Nursing home declining to accept power of attorney

Hoping someone can help with this question. I have an elderly relative living in permanent aged care at a nursing home. The home provides various services including arranging transport and a nurse escort to accompany her to specalist medical appointments in another town. I have power of attorney however the nursing home refuse to disclose the cost of this transport, or any other costs to me, as I was not the person who made the initial contact to arrange for the resident to enter into aged care. They say financial information will only be released to the person who made initial contact with the home. The home is in NSW.
My question is can the nursing home refuse to recognise my power of attorney? The document was drawn up by a solicitor, it is an enduring power of attorney and the resident is my mother who appointed me as power of attorney. The appointment is still current in every way.
thank you in advance for any responses.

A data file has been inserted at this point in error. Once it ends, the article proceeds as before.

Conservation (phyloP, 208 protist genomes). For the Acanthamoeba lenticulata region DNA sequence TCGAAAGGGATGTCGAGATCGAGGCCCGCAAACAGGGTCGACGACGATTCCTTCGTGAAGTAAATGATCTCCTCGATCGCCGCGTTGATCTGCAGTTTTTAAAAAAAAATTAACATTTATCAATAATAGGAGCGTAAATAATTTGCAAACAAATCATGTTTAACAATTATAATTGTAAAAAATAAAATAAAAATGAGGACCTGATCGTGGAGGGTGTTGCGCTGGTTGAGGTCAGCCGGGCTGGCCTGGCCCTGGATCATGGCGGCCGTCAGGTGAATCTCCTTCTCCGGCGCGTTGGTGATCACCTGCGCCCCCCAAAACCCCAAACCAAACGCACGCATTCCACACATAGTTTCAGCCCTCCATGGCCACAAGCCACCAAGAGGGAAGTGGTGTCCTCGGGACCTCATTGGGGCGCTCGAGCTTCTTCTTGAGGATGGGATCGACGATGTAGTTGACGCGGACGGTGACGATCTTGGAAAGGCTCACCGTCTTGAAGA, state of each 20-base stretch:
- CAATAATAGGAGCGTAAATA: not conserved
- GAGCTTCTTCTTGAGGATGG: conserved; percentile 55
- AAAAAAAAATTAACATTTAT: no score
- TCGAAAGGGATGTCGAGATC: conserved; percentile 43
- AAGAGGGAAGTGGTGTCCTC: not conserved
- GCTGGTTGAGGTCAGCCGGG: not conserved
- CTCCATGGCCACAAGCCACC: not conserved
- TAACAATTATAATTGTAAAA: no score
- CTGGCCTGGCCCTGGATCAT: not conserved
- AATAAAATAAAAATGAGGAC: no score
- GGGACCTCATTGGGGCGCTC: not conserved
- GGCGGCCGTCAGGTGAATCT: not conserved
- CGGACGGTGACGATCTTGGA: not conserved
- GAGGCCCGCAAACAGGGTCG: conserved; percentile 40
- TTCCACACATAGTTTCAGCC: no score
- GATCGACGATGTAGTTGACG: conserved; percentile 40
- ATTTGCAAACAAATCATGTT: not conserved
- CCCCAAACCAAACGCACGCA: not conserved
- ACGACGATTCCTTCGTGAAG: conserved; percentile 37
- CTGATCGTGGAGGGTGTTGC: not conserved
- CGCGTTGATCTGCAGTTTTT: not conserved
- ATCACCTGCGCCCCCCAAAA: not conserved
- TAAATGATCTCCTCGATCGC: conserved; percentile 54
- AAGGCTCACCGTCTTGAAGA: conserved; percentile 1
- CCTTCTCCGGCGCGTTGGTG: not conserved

Hi RickI recently had to change over my EPOA to my 2 oldest children, they can act jointly or severally, which means either one of them can act if the need arises , mind you they’ll need a letter from the Dr first. Do you have access to the bank accounts? That could be another way of finding out what the expenses are, by requesting to see a bank statement. Still think you should get legal advice.

Thanks Nellie, Yep, the power of attorney is a jointly held with the person who made initial contact with the nursing home. The power of attorney doesn’t provide for lifestyle or medical decisions but does specify that the “attorney” can act in all financial matters. I interpret this as meaning I could request, and be given, a statement of expenses as I’m acting as if I am the person.

Hi Rick,

Best you contact the solicitor that drew up the EPOA, and ask them if what they’re doing is legal, they should have the original documents there. Do you have certified copies of the EPOA? Does the person who made the initial contact with the home have power of attorney as well? And who does the nursing home send their invoices to, in other words who pays the bills. It’s all a bit strange. We did our EPOAs back in 2009 both financial and medical, but they changed the rules in 2014, I can only make financial and medical decisions for my husband even though I have a letter from the geriatrician that says he has advanced dementia, I can’t make personal or lifestyle decisions as I recently found out.